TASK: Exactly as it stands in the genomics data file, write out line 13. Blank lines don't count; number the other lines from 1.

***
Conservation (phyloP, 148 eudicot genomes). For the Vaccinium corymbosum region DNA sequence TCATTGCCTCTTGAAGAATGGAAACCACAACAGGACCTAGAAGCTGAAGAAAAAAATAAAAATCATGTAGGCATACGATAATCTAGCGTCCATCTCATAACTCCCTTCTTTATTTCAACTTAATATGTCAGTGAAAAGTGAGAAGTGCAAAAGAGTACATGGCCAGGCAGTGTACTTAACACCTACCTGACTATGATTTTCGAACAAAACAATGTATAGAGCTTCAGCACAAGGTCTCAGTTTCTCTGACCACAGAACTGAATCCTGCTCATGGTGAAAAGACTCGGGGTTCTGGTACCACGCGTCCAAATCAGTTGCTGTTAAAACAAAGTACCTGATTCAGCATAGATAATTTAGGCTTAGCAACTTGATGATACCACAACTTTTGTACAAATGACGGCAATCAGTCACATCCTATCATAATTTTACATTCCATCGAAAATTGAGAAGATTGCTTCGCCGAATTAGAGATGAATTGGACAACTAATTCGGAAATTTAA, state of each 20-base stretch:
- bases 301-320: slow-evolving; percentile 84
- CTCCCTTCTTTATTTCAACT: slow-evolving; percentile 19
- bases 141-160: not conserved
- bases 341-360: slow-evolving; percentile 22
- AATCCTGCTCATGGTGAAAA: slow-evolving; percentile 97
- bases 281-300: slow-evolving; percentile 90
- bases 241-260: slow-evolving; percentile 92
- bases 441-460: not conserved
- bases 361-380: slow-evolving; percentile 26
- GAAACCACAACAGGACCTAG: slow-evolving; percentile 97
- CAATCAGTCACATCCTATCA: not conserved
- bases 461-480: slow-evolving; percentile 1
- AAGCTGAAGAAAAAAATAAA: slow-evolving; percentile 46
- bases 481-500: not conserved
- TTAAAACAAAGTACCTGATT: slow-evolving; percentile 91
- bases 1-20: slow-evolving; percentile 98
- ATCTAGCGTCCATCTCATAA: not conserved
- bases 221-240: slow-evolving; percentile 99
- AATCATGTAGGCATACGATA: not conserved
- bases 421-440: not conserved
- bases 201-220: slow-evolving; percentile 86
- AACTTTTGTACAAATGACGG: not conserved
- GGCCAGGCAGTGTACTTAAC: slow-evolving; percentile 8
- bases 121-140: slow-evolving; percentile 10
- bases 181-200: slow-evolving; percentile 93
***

- bases 461-480: slow-evolving; percentile 1